A multi-party agreement dependent on legislative change has been reached to keep the Preakness, middle jewel of American racing's Triple Crown, at Pimlico racecourse in Baltimore for at least 30 years. The deal, which relies on an extension of the Racetrack Facilities Renewal Account funded by casino revenue, would lead to a new grandstand at both Pimlico and Laurel Park – racetracks owned by The Stronach Group – a 30-degree rotation of the racing oval at Pimlico to facilitate private development, new stabling for 1,500 horses and dormitories at Laurel, and the addition of a synthetic track at Laurel to be installed alongside the current dirt and turf surfaces. The former Bowie racetrack, which had been considered by The Stronach Group as a year-round training center, would be sold or donated to the city of Bowie, Md.
The agreement was reported by the Baltimore Sun, which was briefed by the individuals who crafted it: Alan Rifkin, an attorney representing The Stronach Group and previously counsel and key aide to former Maryland Gov. William Donald Schaefer; William H. Cole, representing the City of Baltimore; and Alan Foreman, attorney and head of the Thoroughbred Horsemen's Association.
To fund the proposed $353-million transformations, the deal calls for the Maryland Stadium Authority to issue 30-year bonds in the amount of $348 million. The Maryland Stadium Authority, which similarly funded Camden Yards for Major League Baseball's Baltimore Orioles and M&T Bank Stadium for the NFL's Ravens, had conducted studies on how to rebuild Pimlico.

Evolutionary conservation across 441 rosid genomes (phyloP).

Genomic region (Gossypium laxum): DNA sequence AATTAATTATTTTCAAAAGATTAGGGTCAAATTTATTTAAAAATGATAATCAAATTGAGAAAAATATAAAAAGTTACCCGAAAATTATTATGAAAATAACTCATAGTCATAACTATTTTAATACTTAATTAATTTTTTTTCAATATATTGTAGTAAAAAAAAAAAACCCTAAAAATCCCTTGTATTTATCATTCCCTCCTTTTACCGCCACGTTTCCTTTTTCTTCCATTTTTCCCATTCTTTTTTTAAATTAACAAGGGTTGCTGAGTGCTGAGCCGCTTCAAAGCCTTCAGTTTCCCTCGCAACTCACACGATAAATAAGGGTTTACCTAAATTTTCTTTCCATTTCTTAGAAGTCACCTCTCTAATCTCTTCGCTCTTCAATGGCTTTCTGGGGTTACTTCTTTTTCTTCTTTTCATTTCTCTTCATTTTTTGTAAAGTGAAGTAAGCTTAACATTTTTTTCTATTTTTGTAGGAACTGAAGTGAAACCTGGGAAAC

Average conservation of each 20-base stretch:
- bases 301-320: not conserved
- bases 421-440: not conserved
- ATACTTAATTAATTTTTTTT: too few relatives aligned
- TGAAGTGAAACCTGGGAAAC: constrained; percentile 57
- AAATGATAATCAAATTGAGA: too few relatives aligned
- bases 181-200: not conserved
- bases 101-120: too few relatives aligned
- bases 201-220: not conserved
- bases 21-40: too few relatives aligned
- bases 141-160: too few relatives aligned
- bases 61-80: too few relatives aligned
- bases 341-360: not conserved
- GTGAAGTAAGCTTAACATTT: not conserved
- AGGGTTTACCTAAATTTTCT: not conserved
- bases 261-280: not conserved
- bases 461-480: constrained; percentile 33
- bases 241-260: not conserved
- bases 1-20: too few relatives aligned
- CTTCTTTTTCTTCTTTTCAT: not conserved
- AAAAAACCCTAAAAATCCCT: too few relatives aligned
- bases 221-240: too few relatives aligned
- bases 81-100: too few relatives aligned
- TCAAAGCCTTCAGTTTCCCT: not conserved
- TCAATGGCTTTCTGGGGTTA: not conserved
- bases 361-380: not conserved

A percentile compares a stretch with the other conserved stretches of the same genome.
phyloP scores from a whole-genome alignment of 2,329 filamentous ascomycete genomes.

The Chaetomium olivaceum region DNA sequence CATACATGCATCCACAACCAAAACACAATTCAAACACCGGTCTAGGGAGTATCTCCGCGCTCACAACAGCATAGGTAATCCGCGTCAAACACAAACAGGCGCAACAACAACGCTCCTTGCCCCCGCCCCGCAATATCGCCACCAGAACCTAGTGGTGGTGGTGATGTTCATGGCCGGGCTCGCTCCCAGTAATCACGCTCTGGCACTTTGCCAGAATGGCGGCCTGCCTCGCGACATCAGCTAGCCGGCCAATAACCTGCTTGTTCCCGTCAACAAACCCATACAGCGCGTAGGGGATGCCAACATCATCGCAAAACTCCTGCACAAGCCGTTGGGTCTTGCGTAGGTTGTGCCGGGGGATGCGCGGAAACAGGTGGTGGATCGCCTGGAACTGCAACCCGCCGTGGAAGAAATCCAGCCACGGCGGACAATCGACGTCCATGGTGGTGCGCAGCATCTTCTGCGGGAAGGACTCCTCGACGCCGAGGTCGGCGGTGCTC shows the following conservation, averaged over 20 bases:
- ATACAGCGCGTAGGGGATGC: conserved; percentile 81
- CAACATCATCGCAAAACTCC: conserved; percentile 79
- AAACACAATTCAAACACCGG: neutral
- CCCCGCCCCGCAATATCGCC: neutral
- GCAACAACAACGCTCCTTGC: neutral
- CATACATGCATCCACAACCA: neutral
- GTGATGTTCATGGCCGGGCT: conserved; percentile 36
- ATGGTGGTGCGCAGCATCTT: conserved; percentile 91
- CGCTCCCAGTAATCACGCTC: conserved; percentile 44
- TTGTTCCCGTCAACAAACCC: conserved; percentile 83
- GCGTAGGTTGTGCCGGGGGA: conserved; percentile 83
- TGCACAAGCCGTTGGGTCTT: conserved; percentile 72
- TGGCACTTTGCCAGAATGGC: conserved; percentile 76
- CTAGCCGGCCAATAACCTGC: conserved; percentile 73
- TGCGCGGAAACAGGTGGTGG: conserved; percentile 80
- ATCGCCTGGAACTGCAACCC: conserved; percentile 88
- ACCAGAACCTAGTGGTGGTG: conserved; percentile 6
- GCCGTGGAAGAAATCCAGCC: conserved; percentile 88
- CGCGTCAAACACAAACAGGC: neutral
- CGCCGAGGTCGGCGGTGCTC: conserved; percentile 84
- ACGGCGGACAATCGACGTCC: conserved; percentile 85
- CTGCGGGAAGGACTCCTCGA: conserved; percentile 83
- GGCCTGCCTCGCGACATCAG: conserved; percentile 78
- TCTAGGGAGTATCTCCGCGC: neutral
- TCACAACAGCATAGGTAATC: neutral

For the funding to work, the General Assembly would have to extend the Racetrack Facilities Renewal Account, which currently funds purses and matching funds for capital improvements but are phased out beginning in 2026 and expire in 2032. Casino companies may oppose the extension, the Sun reports.
If the casino funding is extended, the bonds would be paid back $17 million annually, with The Stronach Group assuming the bulk of the payments, horsemen contributing $5 million, and the City of Baltimore paying $3.5 million.
A total of $199 million would be allocated for demolition of the current Pimlico structures and construction of a new grandstand and ship-in barns, with $174 million earmarked for Laurel's various projects.
All of the Pimlico property would be donated to the City of Baltimore, with The Stronach Group's Maryland Jockey Club signing a 30-year lease to operate a spring meeting to include the Preakness. A significant portion of the property would be available for development. The new grandstand would be available for year-round use for community events. Similarly, under the plan, ship-in barns could be used for events like farmer's market year-round. The proposal also calls for community use of athletic fields to be built in the track's infield, which formerly has been used for a Preakness Day InfieldFest concert, whose would have to be “reimagined,” according to Rifkin.
The Sun reports a three- to four-year timeline for completion but said the Preakness would go on as scheduled during construction.
Negotiations among the various parties have taken place over four months and followed a lawsuit – since dropped – by the City of Baltimore against The Stronach Group, which previously said it would not commit to holding the Preakness at Pimlico beyond 2020.
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